Mel Powell, Pulitzer Prize-winning composer and founding dean of the CalArts School of Music in Valencia, died Friday. He was 75.
Powell, who began his long career as jazz pianist for Benny Goodman, died of liver cancer at his Sherman Oaks home, California Institute of the Arts officials said.
The educator and composer won the Pulitzer in 1990 for "Duplicates: A Concerto for Two Pianos and Orchestra," which had been commissioned by music patron Betty Freeman for the Los Angeles Philharmonic.
"I am positively ecstatic, especially since it comes as a total surprise," Powell told The Times from his CalArts office the day of the announcement eight years ago. "Being out here on the coast, far away from the whole Eastern establishment to which the Pulitzer is connected--that made me a remote prospect. I just didn't expect it."
Former Los Angeles Philharmonic conductor Andre Previn, who directed the debut of Powell's work, had submitted "Duplicates" for the award without the composer's knowledge.
Powell created CalArts' music school in 1969, served as the provost from 1972 to 1976 and had been Roy E. Disney professor of composition and fellow since then.
He continued throughout his career to compose a wide range of music for orchestra, vocal soloists, choral and chamber groups and electronic instruments. Occasionally, Powell revisited his jazz piano roots, as in 1982 when he accompanied singer Peggy Lee at a Mark Taper Forum fund-raiser.
The versatile composer was known for his 12-tone techniques, quasi-improvisation and always for music that was spare and to the point.
"I have this old-fashioned idea," he told The Times in 1985 when introducing his "Strand Settings: Darker" at a CalArts concert. "I still believe that beauty consists in the most music in the shortest space."
Born Melvin Epstein in New York City, he changed his name at 14 when he was chosen as pianist for Goodman's band. After Powell was drafted into the Army, he played with Glenn Miller's Army Air Corps Band. During his jazz-playing days, Powell also began composing, and arranged for both Goodman and Miller.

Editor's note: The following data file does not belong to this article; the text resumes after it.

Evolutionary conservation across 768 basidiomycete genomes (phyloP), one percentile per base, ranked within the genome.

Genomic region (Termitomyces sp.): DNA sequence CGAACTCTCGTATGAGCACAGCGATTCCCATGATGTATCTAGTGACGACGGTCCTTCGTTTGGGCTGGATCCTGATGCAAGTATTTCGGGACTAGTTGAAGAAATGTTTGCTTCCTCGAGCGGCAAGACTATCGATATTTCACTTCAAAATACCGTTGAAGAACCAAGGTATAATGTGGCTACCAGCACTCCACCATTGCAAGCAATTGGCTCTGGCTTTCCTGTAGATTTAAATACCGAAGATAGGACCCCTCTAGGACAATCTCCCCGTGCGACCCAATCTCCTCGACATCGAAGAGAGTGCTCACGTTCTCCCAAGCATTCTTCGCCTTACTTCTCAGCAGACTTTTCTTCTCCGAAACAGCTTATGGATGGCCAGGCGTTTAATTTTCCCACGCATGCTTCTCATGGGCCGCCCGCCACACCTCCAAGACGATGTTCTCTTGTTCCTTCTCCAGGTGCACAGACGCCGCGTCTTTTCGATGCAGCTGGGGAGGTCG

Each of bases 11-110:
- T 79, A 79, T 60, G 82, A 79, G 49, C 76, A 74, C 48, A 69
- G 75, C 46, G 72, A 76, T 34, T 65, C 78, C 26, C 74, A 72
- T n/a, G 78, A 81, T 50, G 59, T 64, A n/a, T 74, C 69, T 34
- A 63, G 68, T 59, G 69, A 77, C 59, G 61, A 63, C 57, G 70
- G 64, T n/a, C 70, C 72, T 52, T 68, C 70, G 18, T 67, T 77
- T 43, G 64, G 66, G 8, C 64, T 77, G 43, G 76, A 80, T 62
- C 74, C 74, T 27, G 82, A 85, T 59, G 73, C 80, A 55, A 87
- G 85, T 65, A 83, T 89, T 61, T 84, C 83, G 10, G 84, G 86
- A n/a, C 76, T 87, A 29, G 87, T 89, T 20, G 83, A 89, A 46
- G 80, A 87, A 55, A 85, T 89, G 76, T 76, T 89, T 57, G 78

Muscular dystrophy curtailed his performing career when it confined him to a wheelchair for a time and made it impossible for him to travel with bands. During his years in Los Angeles, Powell walked with a cane and joked, "I'm one of Jerry's kids," alluding to entertainer Jerry Lewis' charitable work for children with muscular dystrophy.
Although it directed him toward teaching, the disease never affected Powell's ability to play the piano or compose. Grounded, the pianist studied composition seriously--privately in New York and Los Angeles and then at the prestigious Yale School of Music with German-born composer Paul Hindemith.
Powell taught composition at Mannes and Queens colleges in New York, then returned to Yale in 1957 to succeed Hindemith as chairman of composition and to direct one of the first electronic music studios in the country.
He came to California at the inception of CalArts three decades ago and was praised Friday by its current president, Steven D. Lavine, for his "profound role in the shaping of the institute." Lavine said the music school will always bear the "imprint of his aspirations and commitment to the highest level of quality."
Current CalArts music dean and fellow composer David Rosenboom said: "Mel has helped an entire generation of young composers traverse the complex and rewarding sonic landscape of 20th century music."
Powell's honors, in addition to the Pulitzer and a Mel Powell Chair at CalArts, included a commission from the Koussevitzky Music Foundation for the Library of Congress, a National Institute of Arts and Letters grant, Brandeis University's Creative Arts Medal, a Guggenheim Fellowship and an honorary life membership in the Arnold Schoenberg Institute.
Powell is survived by his wife of 52 years, actress Martha Scott, and their three children, Kati Powell, Mary Harpel and Scott Alsop.
Memorial services are pending at CalArts and in Los Angeles. Burial will be in Jamesport, Mo.